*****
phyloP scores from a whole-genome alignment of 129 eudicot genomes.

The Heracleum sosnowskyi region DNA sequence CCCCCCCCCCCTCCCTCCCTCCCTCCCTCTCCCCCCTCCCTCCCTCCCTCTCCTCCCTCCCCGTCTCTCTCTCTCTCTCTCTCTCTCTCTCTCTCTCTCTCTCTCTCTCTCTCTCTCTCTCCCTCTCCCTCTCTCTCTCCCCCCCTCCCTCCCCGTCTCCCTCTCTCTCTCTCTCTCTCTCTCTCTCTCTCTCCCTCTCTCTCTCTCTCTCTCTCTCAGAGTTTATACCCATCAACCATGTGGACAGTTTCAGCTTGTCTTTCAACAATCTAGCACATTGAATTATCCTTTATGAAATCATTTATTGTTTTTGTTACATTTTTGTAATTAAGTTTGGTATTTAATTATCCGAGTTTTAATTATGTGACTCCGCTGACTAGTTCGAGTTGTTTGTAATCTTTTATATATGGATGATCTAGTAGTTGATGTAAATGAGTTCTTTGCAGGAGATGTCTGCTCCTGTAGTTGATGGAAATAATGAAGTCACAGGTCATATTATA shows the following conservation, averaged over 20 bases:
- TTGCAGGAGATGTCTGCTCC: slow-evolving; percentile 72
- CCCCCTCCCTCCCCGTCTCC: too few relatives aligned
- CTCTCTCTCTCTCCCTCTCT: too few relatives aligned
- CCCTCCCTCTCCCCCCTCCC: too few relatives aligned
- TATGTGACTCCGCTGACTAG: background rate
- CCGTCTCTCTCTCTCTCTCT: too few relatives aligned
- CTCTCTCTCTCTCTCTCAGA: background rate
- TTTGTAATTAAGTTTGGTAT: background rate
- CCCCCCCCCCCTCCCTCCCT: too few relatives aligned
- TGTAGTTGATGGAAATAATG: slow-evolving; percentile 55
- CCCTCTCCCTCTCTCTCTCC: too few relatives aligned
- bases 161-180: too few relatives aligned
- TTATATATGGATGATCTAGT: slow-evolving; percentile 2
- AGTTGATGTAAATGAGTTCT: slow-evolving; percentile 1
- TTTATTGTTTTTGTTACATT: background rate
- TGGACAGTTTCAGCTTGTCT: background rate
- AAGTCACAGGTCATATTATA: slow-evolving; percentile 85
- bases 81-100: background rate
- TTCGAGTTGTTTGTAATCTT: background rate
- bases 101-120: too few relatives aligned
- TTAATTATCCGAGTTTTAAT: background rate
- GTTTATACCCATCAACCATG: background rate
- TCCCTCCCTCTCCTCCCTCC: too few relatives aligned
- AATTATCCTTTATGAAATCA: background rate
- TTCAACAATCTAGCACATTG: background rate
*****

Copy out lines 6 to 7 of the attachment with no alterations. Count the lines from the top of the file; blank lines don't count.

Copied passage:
- CCCTCCCTCTCCCCCCTCCC: too few relatives aligned
- TATGTGACTCCGCTGACTAG: background rate